Charitable giving is good. People can either make charitable donations while they are living or leave a legacy when they eventually pass away. Charitable life insurance offers a great way to leverage tax deductible premium payments today into a meaningful future donation.
If you are a regular donor to an organization, charitable life insurance offers you a method to leave larger gift to their favorite non-profit organization.
Instead of making a monthly contribution to a charity, you can contribute the same amount of money to pay the premium on a life insurance policy to eventually benefit your charity.
The future death benefit of your policy would most likely exceed the amount you could afford to donate during your lifetime. So, the charitable gift of a life insurance policy allows people of all income levels to contribute at a much higher level compared to donating money directly to the charity.
A charitable life insurance gift has a multiplying effect, whereby, a smaller premium creates a much larger benefit for your charity.
3 Charitable Ways to Gift Life Insurance
It is estimated that over 30 billion dollars is donated to charities each year by bequest’s. With a bequest, gifts are made upon the donor’s death, through instructions created in a will, trust, or beneficiary designation.
If you are planning to make a charitable bequest to your favorite organization, you can also use life insurance to provide funds to your charity upon your death.
There are three common ways to assist any charitable organization with the gift of a life insurance policy:
- Designate the Charity as a Beneficiary
- Donate your Life Insurance Policy to a Charity
- Purchase a Charitable Life Insurance Policy
1. Designate the Charity as a Beneficiary
This gift of life insurance can be as simple as updating your beneficiary designation to the charity which will receive the death benefits when you die.
This simple method allows you retain ownership of the policy and have the flexibility to make changes to the beneficiary designation in the future.
You can designate your charity as the primary beneficiary for a percentage or specific amount.
You can also make the charity the secondary beneficiary, so that the charity will receive the balance of your policy only if your primary beneficiary doesn’t survive you.
This is ideal for people who already have a life insurance policy and no longer need the coverage because children are now adults or their spouse has passed away.
Remember, when the charity is listed as the primary beneficiary or the secondary beneficiary but not as the owner, there is no current charitable deduction.
2. Donate your Policy to a Charity
You can also donate your existing life insurance policy directly to the charity. The non-profit organization will assume ownership and will also be the beneficiary the policy.
Since, you are giving up ownership of the policy; you can also claim a federal income-tax deduction for your donation.
The deduction is for either the policy’s tax basis or the cash surrender value, whichever is less, for the year in which the policy is donated.
If the policy is a paid-up policy you will only receive a one time deduction for the year the policy is donated.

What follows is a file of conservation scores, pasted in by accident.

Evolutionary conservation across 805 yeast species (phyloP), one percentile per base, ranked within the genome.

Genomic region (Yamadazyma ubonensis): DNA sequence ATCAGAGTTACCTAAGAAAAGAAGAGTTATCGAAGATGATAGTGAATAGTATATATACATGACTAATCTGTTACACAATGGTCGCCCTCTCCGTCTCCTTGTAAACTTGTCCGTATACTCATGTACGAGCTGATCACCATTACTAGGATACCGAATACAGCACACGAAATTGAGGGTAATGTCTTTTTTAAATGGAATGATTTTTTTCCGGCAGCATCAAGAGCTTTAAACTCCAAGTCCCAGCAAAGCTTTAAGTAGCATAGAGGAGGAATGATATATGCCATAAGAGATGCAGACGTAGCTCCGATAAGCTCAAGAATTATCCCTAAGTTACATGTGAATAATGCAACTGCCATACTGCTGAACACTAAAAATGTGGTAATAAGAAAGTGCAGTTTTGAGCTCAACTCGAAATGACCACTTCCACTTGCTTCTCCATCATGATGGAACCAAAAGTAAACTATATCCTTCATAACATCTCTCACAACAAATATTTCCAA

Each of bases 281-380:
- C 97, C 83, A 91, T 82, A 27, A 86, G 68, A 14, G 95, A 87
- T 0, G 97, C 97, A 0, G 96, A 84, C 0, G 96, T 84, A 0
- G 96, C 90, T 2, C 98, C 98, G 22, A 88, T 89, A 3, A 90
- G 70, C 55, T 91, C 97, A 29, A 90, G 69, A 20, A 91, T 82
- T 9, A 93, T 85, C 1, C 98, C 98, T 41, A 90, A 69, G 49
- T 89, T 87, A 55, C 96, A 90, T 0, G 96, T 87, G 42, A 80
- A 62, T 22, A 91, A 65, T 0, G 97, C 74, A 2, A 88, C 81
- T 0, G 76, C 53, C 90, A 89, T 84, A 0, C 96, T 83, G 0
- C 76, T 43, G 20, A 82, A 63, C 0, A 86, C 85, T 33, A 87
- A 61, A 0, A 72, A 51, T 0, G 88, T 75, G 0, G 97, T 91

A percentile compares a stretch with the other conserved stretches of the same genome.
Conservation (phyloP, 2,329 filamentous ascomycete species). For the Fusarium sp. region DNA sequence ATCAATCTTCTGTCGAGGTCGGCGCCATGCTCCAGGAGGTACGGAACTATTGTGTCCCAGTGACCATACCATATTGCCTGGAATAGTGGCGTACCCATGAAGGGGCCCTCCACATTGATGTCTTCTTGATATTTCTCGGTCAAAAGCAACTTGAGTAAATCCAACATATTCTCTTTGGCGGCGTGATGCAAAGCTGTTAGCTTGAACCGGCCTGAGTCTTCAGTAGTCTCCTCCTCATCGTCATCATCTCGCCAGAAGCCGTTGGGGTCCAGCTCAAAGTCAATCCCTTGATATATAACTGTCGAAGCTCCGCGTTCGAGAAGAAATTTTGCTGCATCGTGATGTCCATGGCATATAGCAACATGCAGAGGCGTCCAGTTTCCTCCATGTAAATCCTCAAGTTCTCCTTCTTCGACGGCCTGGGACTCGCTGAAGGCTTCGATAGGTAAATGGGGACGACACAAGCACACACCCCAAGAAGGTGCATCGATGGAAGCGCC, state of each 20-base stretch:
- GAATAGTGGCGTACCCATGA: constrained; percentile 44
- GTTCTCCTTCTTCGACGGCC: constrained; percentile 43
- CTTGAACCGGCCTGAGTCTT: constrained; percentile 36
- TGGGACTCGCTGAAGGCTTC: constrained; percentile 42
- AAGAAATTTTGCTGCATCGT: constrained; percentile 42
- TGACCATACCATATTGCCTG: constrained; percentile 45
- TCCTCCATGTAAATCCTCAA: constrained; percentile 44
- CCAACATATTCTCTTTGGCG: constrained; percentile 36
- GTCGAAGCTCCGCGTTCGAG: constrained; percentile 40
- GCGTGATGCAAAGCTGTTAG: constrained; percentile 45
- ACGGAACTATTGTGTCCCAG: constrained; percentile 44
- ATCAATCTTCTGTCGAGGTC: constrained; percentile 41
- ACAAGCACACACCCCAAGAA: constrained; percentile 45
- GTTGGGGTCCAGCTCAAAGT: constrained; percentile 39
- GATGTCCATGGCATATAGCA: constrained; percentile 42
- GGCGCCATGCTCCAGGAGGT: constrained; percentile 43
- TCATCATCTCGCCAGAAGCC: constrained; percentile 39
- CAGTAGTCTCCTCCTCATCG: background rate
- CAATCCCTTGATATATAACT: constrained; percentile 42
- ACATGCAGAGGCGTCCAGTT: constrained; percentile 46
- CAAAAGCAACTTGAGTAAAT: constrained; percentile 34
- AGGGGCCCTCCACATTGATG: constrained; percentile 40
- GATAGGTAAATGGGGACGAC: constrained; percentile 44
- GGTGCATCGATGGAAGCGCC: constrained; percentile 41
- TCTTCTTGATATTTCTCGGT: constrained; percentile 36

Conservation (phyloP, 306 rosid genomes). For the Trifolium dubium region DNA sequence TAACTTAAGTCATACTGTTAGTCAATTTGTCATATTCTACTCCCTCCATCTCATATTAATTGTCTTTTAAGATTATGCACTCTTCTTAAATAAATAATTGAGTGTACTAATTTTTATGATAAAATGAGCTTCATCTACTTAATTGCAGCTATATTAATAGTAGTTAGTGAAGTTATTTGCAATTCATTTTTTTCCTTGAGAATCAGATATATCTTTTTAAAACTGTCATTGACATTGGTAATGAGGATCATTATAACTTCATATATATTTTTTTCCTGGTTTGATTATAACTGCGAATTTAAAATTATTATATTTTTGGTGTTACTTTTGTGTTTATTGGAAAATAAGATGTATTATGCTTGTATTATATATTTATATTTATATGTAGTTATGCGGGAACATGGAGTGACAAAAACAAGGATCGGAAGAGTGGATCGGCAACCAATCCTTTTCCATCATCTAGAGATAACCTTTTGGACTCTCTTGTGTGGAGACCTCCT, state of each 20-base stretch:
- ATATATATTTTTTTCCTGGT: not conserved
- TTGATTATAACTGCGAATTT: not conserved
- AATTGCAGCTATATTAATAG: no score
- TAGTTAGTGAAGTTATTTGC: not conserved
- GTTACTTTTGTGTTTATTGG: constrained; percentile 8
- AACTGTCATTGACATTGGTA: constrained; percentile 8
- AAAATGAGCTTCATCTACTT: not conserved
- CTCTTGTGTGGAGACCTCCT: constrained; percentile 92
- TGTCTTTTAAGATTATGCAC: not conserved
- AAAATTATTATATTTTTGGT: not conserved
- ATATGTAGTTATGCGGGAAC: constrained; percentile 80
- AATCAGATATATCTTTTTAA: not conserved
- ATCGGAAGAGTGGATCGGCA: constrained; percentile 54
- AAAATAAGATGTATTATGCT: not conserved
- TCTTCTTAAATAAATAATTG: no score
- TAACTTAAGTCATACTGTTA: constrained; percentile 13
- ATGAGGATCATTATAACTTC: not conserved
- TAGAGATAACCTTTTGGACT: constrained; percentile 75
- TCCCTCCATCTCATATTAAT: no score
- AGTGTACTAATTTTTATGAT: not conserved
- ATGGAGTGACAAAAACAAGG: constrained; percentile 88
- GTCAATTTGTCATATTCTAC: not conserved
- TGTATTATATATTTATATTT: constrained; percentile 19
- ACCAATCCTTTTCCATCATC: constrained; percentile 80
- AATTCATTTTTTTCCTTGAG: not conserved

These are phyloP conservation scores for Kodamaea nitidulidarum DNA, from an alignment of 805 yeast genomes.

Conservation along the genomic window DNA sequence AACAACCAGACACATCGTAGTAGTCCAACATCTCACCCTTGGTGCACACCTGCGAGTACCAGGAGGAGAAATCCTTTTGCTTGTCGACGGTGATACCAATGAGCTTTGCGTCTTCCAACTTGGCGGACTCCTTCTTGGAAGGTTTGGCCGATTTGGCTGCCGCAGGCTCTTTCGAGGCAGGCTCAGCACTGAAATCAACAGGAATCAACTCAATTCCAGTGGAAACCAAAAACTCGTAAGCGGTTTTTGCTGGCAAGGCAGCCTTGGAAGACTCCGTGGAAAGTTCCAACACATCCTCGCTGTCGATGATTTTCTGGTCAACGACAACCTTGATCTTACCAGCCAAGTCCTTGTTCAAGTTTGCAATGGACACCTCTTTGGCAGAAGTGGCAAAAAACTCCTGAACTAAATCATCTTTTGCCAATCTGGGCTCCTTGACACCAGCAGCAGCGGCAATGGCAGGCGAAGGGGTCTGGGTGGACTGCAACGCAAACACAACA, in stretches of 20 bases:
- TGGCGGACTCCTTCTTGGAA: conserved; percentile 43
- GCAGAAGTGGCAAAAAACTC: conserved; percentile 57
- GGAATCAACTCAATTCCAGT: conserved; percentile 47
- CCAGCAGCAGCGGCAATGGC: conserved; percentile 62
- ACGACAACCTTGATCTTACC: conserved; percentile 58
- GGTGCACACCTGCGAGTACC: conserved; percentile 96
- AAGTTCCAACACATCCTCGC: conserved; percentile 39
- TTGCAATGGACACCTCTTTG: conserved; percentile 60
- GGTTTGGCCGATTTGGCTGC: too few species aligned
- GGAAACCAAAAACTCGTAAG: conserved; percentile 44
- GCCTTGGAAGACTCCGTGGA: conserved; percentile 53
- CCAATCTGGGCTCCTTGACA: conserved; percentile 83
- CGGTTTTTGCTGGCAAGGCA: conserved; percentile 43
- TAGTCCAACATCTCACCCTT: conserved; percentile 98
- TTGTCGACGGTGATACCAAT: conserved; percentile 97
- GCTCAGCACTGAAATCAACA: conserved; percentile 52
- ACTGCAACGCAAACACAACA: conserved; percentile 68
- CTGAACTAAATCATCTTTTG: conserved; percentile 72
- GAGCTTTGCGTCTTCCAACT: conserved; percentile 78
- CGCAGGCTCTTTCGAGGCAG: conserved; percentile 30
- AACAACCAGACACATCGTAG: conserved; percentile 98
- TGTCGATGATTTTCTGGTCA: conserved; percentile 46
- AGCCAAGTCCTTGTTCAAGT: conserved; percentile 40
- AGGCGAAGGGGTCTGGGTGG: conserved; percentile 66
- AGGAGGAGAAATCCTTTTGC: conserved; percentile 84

If the policy requires future payments, each additional payment is also tax deductible as a charitable gift.
Some states do not allow a charity to purchase a donor’s life insurance policy. Please check with the IRS, or tax adviser for the laws applicable in your state of residence.
3. Purchase a Life Insurance Policy
What if you do not have an existing life insurance policy now?
Younger and healthy older donors can also purchase a new life insurance policy.
You can gift premium payments to buy a life insurance policy on you, with the death benefit payable to your charity upon your demise.
The charity will be the irrevocable owner and sole beneficiary of the life insurance policy.
Each year you will make tax deductible gift of the premium amount directly to the non-profit organization.
Your charity will use these funds to pay the premiums to the insurance company.
The charity will eventually receive the death benefit when you pass away.
Does Charitable Life Insurance Sound Appealing?
Great, Affordable Life USA can help you find a new life insurance policy from a network of 186 top life insurance companies.
We work diligently with our clients to match their charitable planning needs with a customized life insurance plan from highly rate insurance companies like Banner Life, American General, Prudential, and Lincoln National.
In order for this strategy to work, you will first need to qualify for the amount of life insurance you wish to provide for your favorite charity.
The qualification process for life insurance will include both medical and financial underwriting. Your actual price is based on many personal factors like height, weight, medical background, and family history.
People in decent health can easily purchase a new life insurance with exponential benefits eventually going to their charitable organization.
If you are considering a charitable policy, the type of life insurance coverage is also very important. After all, the life insurance coverage needs to be active for this charitable gifting strategy to eventually pay off.
Permanent life insurance policies such as universal life and whole life are normally purchased to ensure coverage is in force for the lifetime of the donor.
To get sample permanent life insurance quotes, use our life insurance calculator called Instant Life Insurance Quotes.
Finally, remember to always double check the legitimacy of the charity before making a charitable donation. An easy online method is provided by Charity Check 101, a non profit organization with detailed information on many 501(c)(3) charitable organizations.
If you are interested in learning more about helping your charity with the charitable gift of life insurance, please do not hesitate to call us at 1-877-249-1358.